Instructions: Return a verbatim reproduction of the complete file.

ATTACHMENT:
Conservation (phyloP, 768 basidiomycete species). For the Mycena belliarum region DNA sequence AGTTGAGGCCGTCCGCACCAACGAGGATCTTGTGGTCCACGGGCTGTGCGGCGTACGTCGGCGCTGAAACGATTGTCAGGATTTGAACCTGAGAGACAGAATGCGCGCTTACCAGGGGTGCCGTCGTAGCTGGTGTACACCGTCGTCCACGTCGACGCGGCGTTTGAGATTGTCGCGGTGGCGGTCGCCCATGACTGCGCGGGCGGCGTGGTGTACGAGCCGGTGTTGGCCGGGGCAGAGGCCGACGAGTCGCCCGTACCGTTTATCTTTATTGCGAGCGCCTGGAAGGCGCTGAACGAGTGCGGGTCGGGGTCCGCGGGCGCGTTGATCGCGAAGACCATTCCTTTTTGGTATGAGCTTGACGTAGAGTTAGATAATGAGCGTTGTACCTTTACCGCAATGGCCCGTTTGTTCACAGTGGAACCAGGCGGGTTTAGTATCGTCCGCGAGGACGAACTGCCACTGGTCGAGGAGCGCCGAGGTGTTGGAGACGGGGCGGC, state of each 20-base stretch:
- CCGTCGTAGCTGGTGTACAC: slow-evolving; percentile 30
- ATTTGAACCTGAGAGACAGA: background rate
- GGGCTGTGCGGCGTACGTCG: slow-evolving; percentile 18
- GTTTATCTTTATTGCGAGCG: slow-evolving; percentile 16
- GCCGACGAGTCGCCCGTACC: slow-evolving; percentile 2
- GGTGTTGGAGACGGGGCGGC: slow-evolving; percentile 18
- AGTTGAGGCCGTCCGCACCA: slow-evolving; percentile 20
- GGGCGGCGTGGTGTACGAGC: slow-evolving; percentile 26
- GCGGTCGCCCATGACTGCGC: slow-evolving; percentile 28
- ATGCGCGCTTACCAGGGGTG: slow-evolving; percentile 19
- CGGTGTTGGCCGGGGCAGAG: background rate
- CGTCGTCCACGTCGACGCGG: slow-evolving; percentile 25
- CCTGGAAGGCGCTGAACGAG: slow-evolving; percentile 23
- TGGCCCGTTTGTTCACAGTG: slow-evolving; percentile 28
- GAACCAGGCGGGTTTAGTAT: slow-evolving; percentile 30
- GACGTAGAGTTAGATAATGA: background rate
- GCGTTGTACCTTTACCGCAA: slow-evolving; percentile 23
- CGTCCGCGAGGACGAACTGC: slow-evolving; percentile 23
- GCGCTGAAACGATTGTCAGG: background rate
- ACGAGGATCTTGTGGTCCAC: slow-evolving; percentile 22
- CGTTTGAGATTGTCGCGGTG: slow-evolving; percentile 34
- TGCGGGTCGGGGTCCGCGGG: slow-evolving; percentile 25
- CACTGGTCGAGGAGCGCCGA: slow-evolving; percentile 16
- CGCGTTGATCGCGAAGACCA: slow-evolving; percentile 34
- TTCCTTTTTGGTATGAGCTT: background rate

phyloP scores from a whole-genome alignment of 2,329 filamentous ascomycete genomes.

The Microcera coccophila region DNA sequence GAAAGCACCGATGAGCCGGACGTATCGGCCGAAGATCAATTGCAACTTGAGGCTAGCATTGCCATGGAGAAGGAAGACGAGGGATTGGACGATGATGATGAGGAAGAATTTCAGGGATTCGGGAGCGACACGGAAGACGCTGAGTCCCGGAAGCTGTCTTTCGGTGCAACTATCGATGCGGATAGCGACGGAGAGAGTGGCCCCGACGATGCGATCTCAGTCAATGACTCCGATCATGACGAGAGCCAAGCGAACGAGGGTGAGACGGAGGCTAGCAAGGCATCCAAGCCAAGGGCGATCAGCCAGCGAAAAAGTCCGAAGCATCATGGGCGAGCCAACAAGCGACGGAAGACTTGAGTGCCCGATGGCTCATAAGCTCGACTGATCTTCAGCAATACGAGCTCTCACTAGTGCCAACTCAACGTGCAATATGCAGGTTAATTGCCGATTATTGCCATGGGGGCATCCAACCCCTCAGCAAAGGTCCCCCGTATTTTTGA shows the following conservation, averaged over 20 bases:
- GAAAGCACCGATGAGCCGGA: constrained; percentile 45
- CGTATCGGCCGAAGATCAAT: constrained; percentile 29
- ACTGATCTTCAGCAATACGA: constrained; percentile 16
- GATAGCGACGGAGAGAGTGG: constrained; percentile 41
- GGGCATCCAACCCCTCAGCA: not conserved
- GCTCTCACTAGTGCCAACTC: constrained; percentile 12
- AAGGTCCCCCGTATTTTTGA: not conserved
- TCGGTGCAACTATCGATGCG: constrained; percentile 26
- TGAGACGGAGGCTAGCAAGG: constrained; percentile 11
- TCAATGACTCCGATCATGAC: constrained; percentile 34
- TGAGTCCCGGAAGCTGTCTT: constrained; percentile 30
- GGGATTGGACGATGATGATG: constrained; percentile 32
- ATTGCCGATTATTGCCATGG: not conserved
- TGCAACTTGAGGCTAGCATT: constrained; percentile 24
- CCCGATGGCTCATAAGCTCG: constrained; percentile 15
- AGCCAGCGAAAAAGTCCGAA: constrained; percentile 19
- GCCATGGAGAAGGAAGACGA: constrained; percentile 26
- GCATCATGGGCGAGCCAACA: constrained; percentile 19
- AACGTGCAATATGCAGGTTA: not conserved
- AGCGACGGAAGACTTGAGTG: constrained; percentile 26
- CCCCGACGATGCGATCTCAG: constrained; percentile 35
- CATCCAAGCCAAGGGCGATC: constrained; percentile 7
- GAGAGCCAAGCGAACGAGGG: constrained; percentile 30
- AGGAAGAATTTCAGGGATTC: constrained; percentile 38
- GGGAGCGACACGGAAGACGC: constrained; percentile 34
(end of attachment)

Conservation (phyloP, 768 basidiomycete species). For the Mycena belliarum region DNA sequence AGTTGAGGCCGTCCGCACCAACGAGGATCTTGTGGTCCACGGGCTGTGCGGCGTACGTCGGCGCTGAAACGATTGTCAGGATTTGAACCTGAGAGACAGAATGCGCGCTTACCAGGGGTGCCGTCGTAGCTGGTGTACACCGTCGTCCACGTCGACGCGGCGTTTGAGATTGTCGCGGTGGCGGTCGCCCATGACTGCGCGGGCGGCGTGGTGTACGAGCCGGTGTTGGCCGGGGCAGAGGCCGACGAGTCGCCCGTACCGTTTATCTTTATTGCGAGCGCCTGGAAGGCGCTGAACGAGTGCGGGTCGGGGTCCGCGGGCGCGTTGATCGCGAAGACCATTCCTTTTTGGTATGAGCTTGACGTAGAGTTAGATAATGAGCGTTGTACCTTTACCGCAATGGCCCGTTTGTTCACAGTGGAACCAGGCGGGTTTAGTATCGTCCGCGAGGACGAACTGCCACTGGTCGAGGAGCGCCGAGGTGTTGGAGACGGGGCGGC, state of each 20-base stretch:
- CCGTCGTAGCTGGTGTACAC: slow-evolving; percentile 30
- ATTTGAACCTGAGAGACAGA: background rate
- GGGCTGTGCGGCGTACGTCG: slow-evolving; percentile 18
- GTTTATCTTTATTGCGAGCG: slow-evolving; percentile 16
- GCCGACGAGTCGCCCGTACC: slow-evolving; percentile 2
- GGTGTTGGAGACGGGGCGGC: slow-evolving; percentile 18
- AGTTGAGGCCGTCCGCACCA: slow-evolving; percentile 20
- GGGCGGCGTGGTGTACGAGC: slow-evolving; percentile 26
- GCGGTCGCCCATGACTGCGC: slow-evolving; percentile 28
- ATGCGCGCTTACCAGGGGTG: slow-evolving; percentile 19
- CGGTGTTGGCCGGGGCAGAG: background rate
- CGTCGTCCACGTCGACGCGG: slow-evolving; percentile 25
- CCTGGAAGGCGCTGAACGAG: slow-evolving; percentile 23
- TGGCCCGTTTGTTCACAGTG: slow-evolving; percentile 28
- GAACCAGGCGGGTTTAGTAT: slow-evolving; percentile 30
- GACGTAGAGTTAGATAATGA: background rate
- GCGTTGTACCTTTACCGCAA: slow-evolving; percentile 23
- CGTCCGCGAGGACGAACTGC: slow-evolving; percentile 23
- GCGCTGAAACGATTGTCAGG: background rate
- ACGAGGATCTTGTGGTCCAC: slow-evolving; percentile 22
- CGTTTGAGATTGTCGCGGTG: slow-evolving; percentile 34
- TGCGGGTCGGGGTCCGCGGG: slow-evolving; percentile 25
- CACTGGTCGAGGAGCGCCGA: slow-evolving; percentile 16
- CGCGTTGATCGCGAAGACCA: slow-evolving; percentile 34
- TTCCTTTTTGGTATGAGCTT: background rate

phyloP scores from a whole-genome alignment of 2,329 filamentous ascomycete genomes.

The Microcera coccophila region DNA sequence GAAAGCACCGATGAGCCGGACGTATCGGCCGAAGATCAATTGCAACTTGAGGCTAGCATTGCCATGGAGAAGGAAGACGAGGGATTGGACGATGATGATGAGGAAGAATTTCAGGGATTCGGGAGCGACACGGAAGACGCTGAGTCCCGGAAGCTGTCTTTCGGTGCAACTATCGATGCGGATAGCGACGGAGAGAGTGGCCCCGACGATGCGATCTCAGTCAATGACTCCGATCATGACGAGAGCCAAGCGAACGAGGGTGAGACGGAGGCTAGCAAGGCATCCAAGCCAAGGGCGATCAGCCAGCGAAAAAGTCCGAAGCATCATGGGCGAGCCAACAAGCGACGGAAGACTTGAGTGCCCGATGGCTCATAAGCTCGACTGATCTTCAGCAATACGAGCTCTCACTAGTGCCAACTCAACGTGCAATATGCAGGTTAATTGCCGATTATTGCCATGGGGGCATCCAACCCCTCAGCAAAGGTCCCCCGTATTTTTGA shows the following conservation, averaged over 20 bases:
- GAAAGCACCGATGAGCCGGA: constrained; percentile 45
- CGTATCGGCCGAAGATCAAT: constrained; percentile 29
- ACTGATCTTCAGCAATACGA: constrained; percentile 16
- GATAGCGACGGAGAGAGTGG: constrained; percentile 41
- GGGCATCCAACCCCTCAGCA: not conserved
- GCTCTCACTAGTGCCAACTC: constrained; percentile 12
- AAGGTCCCCCGTATTTTTGA: not conserved
- TCGGTGCAACTATCGATGCG: constrained; percentile 26
- TGAGACGGAGGCTAGCAAGG: constrained; percentile 11
- TCAATGACTCCGATCATGAC: constrained; percentile 34
- TGAGTCCCGGAAGCTGTCTT: constrained; percentile 30
- GGGATTGGACGATGATGATG: constrained; percentile 32
- ATTGCCGATTATTGCCATGG: not conserved
- TGCAACTTGAGGCTAGCATT: constrained; percentile 24
- CCCGATGGCTCATAAGCTCG: constrained; percentile 15
- AGCCAGCGAAAAAGTCCGAA: constrained; percentile 19
- GCCATGGAGAAGGAAGACGA: constrained; percentile 26
- GCATCATGGGCGAGCCAACA: constrained; percentile 19
- AACGTGCAATATGCAGGTTA: not conserved
- AGCGACGGAAGACTTGAGTG: constrained; percentile 26
- CCCCGACGATGCGATCTCAG: constrained; percentile 35
- CATCCAAGCCAAGGGCGATC: constrained; percentile 7
- GAGAGCCAAGCGAACGAGGG: constrained; percentile 30
- AGGAAGAATTTCAGGGATTC: constrained; percentile 38
- GGGAGCGACACGGAAGACGC: constrained; percentile 34